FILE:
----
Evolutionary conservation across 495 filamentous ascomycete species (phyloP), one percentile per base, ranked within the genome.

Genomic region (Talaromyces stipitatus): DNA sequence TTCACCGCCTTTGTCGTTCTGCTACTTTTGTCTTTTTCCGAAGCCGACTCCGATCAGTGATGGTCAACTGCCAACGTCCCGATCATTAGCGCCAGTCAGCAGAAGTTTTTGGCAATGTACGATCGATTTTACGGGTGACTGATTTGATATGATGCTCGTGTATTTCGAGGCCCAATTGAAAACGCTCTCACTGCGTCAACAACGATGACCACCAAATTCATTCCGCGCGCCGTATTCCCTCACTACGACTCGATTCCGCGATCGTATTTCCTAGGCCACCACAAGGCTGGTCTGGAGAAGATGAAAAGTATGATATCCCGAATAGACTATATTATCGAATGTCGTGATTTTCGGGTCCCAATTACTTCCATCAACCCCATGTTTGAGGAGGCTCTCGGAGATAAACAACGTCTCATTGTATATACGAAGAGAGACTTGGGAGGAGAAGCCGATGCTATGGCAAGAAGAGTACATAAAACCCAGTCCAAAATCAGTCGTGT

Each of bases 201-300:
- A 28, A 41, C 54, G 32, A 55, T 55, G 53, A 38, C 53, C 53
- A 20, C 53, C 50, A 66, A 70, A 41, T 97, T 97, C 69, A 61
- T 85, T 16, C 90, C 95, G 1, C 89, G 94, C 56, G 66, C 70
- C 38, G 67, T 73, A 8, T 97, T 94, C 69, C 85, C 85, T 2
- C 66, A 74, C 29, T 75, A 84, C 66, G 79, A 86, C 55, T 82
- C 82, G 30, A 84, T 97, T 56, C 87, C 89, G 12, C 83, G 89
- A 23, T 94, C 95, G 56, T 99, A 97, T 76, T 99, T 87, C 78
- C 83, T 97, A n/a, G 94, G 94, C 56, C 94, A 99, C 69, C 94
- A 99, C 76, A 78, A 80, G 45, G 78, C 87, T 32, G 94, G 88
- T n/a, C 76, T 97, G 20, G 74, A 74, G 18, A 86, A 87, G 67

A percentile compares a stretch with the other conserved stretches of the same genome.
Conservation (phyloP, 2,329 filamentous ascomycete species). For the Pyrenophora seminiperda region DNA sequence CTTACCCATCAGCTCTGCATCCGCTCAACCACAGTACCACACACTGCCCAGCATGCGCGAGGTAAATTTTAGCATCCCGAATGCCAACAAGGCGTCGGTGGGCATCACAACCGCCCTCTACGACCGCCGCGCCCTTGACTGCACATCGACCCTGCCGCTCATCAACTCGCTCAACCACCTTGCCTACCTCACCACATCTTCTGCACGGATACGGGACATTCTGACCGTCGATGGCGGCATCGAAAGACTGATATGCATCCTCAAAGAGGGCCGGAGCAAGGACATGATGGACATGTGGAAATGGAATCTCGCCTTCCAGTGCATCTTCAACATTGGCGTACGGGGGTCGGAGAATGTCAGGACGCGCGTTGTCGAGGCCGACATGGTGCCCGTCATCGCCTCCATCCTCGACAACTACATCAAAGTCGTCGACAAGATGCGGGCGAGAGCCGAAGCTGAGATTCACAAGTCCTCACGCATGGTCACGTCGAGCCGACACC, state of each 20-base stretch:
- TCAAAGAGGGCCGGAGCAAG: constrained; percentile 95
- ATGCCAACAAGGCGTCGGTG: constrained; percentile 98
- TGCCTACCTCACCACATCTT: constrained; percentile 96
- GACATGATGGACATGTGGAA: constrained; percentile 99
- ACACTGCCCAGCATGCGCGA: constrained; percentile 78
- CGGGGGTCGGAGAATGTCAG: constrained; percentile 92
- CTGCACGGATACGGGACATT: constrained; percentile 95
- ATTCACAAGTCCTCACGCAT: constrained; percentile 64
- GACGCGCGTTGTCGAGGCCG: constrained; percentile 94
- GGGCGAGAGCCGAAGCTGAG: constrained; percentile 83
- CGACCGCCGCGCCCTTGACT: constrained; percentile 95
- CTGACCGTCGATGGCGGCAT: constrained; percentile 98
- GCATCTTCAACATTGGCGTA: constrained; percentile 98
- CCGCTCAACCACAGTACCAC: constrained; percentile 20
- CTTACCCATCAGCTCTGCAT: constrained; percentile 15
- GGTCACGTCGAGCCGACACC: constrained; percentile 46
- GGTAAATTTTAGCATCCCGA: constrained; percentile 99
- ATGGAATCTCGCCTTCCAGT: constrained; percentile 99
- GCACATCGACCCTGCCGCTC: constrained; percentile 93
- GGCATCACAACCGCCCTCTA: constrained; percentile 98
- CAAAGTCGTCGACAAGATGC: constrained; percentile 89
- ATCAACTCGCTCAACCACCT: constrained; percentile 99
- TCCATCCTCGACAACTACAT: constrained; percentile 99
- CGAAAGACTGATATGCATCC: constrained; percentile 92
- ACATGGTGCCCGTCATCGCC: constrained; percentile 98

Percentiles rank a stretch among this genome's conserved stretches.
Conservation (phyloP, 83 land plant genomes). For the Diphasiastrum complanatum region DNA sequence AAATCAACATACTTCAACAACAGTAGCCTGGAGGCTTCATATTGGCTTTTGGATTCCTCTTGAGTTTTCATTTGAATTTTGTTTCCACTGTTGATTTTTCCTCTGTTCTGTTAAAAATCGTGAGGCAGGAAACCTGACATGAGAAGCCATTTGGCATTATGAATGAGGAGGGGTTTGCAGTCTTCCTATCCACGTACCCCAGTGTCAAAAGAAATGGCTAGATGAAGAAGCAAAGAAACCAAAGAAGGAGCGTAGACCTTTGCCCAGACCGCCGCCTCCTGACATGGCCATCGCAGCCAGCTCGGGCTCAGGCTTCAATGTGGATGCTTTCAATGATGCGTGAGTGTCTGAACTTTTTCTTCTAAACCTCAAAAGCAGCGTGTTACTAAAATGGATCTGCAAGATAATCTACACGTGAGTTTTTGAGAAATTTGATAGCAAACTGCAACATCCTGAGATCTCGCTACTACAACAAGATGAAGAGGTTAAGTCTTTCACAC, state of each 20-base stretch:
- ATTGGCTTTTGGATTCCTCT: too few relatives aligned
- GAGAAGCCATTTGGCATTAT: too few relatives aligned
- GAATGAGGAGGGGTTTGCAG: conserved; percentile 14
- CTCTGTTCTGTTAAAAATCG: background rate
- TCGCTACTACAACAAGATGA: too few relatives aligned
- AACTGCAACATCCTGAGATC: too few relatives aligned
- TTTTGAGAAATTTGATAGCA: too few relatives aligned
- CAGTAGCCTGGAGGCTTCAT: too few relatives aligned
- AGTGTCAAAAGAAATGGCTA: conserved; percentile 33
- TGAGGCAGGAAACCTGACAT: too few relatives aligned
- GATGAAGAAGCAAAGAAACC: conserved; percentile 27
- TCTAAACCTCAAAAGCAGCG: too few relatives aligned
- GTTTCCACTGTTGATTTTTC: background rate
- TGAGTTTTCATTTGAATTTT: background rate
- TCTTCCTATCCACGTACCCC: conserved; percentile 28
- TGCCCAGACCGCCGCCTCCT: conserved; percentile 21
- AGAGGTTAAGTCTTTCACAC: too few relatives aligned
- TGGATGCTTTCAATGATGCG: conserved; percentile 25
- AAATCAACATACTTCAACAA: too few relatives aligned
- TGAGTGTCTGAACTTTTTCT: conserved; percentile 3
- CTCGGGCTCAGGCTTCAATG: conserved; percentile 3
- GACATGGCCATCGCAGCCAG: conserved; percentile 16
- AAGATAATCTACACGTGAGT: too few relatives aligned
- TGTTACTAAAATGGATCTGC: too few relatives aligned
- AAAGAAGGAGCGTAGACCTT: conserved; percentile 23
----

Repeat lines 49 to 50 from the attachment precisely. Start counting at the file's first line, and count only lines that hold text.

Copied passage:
- TTTTGAGAAATTTGATAGCA: too few relatives aligned
- CAGTAGCCTGGAGGCTTCAT: too few relatives aligned